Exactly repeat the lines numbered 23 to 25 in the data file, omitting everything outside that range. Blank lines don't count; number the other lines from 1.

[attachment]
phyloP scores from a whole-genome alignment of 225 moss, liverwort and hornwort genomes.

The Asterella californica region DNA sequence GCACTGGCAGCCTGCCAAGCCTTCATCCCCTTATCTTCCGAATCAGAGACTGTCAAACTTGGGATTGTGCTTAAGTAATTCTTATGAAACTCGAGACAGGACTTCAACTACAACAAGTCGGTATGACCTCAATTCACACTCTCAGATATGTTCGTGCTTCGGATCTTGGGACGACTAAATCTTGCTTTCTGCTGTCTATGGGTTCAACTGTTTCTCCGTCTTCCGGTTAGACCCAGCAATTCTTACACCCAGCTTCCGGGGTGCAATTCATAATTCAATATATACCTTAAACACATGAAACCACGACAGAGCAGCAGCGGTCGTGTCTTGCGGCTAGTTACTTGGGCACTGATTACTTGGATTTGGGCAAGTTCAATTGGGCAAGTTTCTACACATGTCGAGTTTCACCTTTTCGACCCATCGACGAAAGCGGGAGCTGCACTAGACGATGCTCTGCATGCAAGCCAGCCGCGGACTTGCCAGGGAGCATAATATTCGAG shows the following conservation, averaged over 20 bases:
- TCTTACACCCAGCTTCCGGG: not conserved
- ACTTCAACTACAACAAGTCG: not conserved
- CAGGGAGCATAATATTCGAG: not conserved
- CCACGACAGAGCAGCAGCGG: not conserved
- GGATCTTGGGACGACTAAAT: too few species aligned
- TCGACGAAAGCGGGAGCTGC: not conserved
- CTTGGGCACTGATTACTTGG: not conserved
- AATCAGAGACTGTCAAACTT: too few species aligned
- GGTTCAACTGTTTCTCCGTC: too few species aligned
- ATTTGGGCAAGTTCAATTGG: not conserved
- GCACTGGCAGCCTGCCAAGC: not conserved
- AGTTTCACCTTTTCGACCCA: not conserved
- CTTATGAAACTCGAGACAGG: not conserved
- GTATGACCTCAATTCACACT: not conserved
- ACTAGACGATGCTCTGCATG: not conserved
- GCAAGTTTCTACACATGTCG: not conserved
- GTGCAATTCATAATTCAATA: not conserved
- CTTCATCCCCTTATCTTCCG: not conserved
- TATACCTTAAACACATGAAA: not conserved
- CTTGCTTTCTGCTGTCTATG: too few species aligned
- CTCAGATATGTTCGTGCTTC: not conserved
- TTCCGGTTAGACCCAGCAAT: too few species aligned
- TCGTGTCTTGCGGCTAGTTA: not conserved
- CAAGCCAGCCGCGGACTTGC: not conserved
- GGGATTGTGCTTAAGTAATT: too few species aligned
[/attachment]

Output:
- CTCAGATATGTTCGTGCTTC: not conserved
- TTCCGGTTAGACCCAGCAAT: too few species aligned
- TCGTGTCTTGCGGCTAGTTA: not conserved